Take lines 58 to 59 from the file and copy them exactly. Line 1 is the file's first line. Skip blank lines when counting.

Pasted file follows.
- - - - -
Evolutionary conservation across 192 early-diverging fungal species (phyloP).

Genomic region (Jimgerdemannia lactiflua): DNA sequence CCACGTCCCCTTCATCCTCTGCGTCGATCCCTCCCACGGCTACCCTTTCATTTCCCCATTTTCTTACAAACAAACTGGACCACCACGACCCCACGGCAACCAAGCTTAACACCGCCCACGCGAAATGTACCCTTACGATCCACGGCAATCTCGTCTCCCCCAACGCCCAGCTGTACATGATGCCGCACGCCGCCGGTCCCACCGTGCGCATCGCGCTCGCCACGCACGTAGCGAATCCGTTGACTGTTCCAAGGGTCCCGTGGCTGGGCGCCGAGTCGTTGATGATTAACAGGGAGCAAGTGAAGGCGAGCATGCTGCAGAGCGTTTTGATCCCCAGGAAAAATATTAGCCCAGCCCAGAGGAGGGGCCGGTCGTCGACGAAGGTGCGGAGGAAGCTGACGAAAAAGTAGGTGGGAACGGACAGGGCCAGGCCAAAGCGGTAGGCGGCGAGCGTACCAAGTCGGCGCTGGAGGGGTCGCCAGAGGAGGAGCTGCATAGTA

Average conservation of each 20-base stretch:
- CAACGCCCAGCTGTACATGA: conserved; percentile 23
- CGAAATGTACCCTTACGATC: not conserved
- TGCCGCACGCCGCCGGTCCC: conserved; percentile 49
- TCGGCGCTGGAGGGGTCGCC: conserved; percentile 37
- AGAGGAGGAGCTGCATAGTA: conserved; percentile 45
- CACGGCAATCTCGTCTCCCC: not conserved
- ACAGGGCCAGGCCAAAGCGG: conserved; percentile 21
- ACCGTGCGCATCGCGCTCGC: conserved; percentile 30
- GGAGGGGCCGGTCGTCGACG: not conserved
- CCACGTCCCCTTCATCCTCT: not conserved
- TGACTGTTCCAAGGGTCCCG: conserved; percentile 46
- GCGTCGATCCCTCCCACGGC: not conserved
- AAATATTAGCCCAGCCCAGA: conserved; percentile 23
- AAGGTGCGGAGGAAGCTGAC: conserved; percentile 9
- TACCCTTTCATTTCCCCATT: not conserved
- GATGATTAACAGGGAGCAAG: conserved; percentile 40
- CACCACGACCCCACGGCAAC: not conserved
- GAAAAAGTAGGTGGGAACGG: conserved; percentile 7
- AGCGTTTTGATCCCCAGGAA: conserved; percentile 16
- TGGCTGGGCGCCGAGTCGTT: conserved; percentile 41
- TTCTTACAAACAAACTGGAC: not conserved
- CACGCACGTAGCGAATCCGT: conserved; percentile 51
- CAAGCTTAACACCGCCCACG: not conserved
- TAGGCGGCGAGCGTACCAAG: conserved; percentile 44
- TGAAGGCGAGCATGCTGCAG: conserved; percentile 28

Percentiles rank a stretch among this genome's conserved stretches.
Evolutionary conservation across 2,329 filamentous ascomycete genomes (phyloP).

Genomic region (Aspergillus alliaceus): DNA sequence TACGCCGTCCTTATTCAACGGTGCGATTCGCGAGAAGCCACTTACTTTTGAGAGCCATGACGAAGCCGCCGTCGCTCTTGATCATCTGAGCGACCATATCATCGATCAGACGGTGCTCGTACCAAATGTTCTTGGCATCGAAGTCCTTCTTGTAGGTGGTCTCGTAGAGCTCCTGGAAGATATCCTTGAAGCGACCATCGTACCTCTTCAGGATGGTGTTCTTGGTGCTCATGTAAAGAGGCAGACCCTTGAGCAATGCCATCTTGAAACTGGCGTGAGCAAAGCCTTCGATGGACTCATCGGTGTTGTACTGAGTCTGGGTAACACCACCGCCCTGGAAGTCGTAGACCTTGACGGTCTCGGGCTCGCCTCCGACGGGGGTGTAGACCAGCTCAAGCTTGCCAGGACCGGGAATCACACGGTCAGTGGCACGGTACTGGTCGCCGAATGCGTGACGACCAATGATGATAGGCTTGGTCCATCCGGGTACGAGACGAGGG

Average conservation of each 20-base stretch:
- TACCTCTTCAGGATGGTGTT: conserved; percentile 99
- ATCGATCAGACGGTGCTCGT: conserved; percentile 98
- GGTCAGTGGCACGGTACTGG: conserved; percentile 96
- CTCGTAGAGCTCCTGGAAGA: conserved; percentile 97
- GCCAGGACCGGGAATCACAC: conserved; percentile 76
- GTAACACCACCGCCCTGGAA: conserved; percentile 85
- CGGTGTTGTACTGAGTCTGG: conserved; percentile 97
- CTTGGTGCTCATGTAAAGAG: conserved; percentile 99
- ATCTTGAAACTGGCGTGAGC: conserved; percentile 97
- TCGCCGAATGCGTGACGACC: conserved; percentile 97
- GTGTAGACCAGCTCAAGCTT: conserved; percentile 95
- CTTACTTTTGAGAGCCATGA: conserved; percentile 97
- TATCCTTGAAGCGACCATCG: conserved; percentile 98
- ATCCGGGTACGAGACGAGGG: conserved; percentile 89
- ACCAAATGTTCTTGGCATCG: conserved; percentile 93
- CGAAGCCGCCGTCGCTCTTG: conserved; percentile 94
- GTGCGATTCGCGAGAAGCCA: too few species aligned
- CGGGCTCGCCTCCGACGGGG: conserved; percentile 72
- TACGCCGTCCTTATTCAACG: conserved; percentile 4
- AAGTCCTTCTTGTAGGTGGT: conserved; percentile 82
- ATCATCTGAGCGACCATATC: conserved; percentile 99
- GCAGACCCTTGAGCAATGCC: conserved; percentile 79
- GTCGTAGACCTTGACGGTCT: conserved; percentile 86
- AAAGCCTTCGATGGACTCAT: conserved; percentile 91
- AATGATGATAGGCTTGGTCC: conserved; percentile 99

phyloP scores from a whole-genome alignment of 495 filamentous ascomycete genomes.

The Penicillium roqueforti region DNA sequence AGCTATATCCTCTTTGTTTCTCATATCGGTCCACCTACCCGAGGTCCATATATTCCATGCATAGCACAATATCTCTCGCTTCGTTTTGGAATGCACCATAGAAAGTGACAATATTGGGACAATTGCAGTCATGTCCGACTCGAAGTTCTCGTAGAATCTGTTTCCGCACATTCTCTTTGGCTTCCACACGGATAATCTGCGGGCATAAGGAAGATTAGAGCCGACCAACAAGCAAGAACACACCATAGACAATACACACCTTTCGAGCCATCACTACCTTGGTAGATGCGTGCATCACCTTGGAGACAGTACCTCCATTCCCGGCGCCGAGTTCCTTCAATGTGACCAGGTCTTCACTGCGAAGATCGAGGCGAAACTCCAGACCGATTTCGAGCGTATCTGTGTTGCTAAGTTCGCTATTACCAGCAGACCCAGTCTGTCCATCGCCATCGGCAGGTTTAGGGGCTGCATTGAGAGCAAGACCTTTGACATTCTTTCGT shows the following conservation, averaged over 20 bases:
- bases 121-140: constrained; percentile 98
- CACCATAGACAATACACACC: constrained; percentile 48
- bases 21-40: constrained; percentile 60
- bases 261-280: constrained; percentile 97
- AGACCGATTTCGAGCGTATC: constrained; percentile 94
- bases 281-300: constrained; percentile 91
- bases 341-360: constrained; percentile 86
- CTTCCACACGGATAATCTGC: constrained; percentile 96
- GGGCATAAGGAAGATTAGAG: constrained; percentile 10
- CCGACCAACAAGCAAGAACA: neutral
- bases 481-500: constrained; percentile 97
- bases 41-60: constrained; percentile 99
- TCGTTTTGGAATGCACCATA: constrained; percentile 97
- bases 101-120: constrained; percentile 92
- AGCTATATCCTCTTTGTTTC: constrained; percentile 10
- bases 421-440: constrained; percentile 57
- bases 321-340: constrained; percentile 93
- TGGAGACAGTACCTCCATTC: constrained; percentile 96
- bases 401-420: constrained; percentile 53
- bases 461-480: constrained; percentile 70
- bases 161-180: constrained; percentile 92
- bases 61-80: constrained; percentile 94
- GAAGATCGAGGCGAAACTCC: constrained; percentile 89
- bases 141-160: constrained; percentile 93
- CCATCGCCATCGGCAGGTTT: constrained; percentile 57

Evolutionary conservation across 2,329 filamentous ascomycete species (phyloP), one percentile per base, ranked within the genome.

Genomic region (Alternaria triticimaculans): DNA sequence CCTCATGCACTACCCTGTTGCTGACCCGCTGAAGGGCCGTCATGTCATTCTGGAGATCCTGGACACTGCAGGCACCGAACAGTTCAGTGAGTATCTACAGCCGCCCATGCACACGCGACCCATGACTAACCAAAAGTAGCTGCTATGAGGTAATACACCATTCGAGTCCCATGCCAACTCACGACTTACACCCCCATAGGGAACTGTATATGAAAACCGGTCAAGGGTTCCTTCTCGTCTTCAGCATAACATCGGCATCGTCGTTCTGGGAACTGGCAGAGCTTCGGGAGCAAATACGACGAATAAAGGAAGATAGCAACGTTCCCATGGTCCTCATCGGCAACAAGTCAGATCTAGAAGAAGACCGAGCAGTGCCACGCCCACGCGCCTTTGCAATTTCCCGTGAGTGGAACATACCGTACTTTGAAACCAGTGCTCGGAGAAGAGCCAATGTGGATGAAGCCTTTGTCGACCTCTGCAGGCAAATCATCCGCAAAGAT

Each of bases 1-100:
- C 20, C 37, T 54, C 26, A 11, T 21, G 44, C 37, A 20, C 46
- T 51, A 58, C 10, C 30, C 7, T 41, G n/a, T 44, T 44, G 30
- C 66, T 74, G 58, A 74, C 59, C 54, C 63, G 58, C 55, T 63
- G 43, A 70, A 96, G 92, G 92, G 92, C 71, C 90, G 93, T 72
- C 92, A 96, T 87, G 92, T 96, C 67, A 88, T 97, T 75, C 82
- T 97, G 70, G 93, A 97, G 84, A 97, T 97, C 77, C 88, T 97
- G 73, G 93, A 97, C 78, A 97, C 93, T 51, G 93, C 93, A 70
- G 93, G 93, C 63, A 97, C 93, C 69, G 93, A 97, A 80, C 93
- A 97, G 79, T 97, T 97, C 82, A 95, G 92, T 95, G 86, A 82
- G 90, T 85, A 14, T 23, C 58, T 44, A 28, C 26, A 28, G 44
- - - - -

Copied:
phyloP scores from a whole-genome alignment of 495 filamentous ascomycete genomes.

The Penicillium roqueforti region DNA sequence AGCTATATCCTCTTTGTTTCTCATATCGGTCCACCTACCCGAGGTCCATATATTCCATGCATAGCACAATATCTCTCGCTTCGTTTTGGAATGCACCATAGAAAGTGACAATATTGGGACAATTGCAGTCATGTCCGACTCGAAGTTCTCGTAGAATCTGTTTCCGCACATTCTCTTTGGCTTCCACACGGATAATCTGCGGGCATAAGGAAGATTAGAGCCGACCAACAAGCAAGAACACACCATAGACAATACACACCTTTCGAGCCATCACTACCTTGGTAGATGCGTGCATCACCTTGGAGACAGTACCTCCATTCCCGGCGCCGAGTTCCTTCAATGTGACCAGGTCTTCACTGCGAAGATCGAGGCGAAACTCCAGACCGATTTCGAGCGTATCTGTGTTGCTAAGTTCGCTATTACCAGCAGACCCAGTCTGTCCATCGCCATCGGCAGGTTTAGGGGCTGCATTGAGAGCAAGACCTTTGACATTCTTTCGT shows the following conservation, averaged over 20 bases: